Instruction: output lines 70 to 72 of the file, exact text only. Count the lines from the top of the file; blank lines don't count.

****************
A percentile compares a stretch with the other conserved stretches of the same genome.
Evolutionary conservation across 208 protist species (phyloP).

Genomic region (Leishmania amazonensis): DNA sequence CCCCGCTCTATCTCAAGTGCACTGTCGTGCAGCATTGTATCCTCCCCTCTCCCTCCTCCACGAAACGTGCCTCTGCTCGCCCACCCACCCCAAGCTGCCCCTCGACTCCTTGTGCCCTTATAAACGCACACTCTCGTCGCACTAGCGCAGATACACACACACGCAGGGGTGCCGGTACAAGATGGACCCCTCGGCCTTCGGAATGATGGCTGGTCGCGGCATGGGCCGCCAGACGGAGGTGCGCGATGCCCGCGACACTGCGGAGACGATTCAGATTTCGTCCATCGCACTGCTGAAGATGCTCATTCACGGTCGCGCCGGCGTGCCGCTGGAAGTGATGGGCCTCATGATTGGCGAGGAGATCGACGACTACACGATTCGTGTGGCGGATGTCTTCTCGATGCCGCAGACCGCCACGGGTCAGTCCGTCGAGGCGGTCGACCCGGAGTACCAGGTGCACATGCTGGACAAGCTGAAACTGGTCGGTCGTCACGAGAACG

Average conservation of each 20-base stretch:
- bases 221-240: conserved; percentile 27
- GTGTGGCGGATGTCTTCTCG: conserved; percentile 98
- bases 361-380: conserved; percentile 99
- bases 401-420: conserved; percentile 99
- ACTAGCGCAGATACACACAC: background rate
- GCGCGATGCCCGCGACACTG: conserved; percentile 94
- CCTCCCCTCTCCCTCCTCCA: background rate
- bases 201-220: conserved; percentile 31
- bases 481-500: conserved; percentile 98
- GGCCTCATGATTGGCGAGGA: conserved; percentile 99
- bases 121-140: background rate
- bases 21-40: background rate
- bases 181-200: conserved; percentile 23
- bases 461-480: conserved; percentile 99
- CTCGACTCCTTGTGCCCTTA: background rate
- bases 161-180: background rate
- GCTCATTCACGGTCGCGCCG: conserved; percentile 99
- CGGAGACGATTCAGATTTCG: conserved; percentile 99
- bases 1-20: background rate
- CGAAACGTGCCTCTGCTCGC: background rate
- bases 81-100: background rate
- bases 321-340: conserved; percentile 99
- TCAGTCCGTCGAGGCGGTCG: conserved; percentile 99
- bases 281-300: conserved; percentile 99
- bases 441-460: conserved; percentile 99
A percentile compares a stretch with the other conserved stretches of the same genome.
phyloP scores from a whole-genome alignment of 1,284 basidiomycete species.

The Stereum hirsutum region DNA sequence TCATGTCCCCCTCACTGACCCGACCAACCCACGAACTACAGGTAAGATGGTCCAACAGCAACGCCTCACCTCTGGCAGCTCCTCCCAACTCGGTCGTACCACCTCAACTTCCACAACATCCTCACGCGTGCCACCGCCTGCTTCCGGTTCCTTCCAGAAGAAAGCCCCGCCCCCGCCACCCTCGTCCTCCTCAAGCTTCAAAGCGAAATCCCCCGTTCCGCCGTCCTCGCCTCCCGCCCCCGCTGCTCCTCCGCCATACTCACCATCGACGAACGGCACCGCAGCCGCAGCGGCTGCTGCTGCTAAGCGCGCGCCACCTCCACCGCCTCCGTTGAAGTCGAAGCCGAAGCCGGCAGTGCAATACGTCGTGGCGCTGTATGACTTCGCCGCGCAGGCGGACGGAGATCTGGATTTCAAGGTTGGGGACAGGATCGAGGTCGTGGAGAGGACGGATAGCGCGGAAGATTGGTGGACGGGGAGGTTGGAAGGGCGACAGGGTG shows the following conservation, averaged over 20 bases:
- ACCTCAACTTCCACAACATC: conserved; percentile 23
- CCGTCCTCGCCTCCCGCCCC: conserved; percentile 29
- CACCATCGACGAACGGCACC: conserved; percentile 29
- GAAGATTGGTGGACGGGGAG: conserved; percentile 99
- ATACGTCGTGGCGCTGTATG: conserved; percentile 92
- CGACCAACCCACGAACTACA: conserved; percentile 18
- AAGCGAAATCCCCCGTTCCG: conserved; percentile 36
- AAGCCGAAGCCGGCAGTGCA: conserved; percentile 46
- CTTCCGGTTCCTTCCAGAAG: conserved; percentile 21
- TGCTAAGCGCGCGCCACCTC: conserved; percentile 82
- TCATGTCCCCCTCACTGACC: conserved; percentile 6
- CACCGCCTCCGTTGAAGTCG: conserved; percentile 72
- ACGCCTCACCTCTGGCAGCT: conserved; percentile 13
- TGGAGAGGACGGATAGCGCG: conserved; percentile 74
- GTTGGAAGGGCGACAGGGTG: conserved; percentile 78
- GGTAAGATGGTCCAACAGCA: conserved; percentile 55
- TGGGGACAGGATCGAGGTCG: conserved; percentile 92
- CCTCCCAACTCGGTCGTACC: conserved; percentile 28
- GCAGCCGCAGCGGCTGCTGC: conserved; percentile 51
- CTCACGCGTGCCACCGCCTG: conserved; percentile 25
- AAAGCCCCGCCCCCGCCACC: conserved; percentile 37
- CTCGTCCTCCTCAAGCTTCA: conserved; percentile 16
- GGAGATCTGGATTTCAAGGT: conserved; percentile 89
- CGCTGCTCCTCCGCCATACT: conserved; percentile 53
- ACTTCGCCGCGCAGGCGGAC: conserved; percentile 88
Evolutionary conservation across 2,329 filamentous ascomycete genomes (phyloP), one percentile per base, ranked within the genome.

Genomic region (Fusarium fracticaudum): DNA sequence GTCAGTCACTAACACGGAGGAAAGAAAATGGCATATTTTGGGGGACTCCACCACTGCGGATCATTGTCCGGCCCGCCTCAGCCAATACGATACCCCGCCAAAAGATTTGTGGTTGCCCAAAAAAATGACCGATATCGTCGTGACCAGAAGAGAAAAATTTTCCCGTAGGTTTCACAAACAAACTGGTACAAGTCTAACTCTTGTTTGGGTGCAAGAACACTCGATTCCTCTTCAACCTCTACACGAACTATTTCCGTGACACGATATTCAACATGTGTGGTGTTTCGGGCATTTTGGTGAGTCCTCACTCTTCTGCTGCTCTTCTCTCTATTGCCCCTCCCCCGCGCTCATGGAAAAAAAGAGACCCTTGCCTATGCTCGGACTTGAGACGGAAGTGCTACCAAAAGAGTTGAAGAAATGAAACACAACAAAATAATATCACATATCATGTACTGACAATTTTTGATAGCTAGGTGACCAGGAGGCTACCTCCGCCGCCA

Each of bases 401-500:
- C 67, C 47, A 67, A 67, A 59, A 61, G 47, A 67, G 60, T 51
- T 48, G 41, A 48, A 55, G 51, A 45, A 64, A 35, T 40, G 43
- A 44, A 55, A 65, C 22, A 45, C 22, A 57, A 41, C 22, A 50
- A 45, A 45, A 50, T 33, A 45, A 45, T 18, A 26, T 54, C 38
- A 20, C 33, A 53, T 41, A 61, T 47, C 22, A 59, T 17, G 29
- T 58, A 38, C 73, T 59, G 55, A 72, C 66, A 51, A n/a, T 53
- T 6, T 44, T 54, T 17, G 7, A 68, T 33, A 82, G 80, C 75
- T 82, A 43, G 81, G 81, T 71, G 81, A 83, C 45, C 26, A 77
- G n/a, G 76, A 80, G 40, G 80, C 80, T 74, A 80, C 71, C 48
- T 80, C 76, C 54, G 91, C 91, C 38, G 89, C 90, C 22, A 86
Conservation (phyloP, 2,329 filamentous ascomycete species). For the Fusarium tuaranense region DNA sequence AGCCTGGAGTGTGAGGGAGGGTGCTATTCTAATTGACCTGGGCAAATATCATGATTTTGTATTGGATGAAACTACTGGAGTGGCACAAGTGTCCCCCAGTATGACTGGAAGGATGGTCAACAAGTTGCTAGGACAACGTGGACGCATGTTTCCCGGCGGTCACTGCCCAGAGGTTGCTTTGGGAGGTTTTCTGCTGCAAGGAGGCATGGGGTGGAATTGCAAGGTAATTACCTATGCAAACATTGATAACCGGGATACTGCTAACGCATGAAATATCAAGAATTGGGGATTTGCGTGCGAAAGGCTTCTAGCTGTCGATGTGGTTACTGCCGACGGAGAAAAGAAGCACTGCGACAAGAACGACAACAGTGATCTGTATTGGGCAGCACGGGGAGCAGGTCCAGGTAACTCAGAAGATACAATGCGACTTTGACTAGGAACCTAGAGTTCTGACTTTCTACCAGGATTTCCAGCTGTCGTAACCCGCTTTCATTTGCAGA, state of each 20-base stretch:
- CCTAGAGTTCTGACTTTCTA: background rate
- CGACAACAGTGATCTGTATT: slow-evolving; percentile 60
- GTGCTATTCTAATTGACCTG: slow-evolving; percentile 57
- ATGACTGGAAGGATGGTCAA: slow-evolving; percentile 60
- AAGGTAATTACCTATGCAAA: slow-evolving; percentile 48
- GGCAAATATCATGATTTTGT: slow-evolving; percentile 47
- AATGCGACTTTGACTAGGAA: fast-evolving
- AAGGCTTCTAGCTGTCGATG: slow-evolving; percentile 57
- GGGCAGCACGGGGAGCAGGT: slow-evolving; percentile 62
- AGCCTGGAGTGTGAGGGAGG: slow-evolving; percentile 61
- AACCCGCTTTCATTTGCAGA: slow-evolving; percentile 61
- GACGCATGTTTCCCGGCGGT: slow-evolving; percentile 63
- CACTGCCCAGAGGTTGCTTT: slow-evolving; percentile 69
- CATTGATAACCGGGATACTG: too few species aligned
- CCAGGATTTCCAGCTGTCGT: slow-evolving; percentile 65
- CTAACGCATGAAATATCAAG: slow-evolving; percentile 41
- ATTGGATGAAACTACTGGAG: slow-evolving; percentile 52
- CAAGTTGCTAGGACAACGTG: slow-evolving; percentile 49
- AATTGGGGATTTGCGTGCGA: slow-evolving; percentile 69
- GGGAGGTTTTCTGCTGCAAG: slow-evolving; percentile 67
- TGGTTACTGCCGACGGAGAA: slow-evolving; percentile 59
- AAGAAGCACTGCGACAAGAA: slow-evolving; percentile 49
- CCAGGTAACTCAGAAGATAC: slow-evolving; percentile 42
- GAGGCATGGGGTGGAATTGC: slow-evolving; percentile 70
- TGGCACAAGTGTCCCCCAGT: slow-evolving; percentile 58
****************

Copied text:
- T 80, C 76, C 54, G 91, C 91, C 38, G 89, C 90, C 22, A 86
Conservation (phyloP, 2,329 filamentous ascomycete species). For the Fusarium tuaranense region DNA sequence AGCCTGGAGTGTGAGGGAGGGTGCTATTCTAATTGACCTGGGCAAATATCATGATTTTGTATTGGATGAAACTACTGGAGTGGCACAAGTGTCCCCCAGTATGACTGGAAGGATGGTCAACAAGTTGCTAGGACAACGTGGACGCATGTTTCCCGGCGGTCACTGCCCAGAGGTTGCTTTGGGAGGTTTTCTGCTGCAAGGAGGCATGGGGTGGAATTGCAAGGTAATTACCTATGCAAACATTGATAACCGGGATACTGCTAACGCATGAAATATCAAGAATTGGGGATTTGCGTGCGAAAGGCTTCTAGCTGTCGATGTGGTTACTGCCGACGGAGAAAAGAAGCACTGCGACAAGAACGACAACAGTGATCTGTATTGGGCAGCACGGGGAGCAGGTCCAGGTAACTCAGAAGATACAATGCGACTTTGACTAGGAACCTAGAGTTCTGACTTTCTACCAGGATTTCCAGCTGTCGTAACCCGCTTTCATTTGCAGA, state of each 20-base stretch:
- CCTAGAGTTCTGACTTTCTA: background rate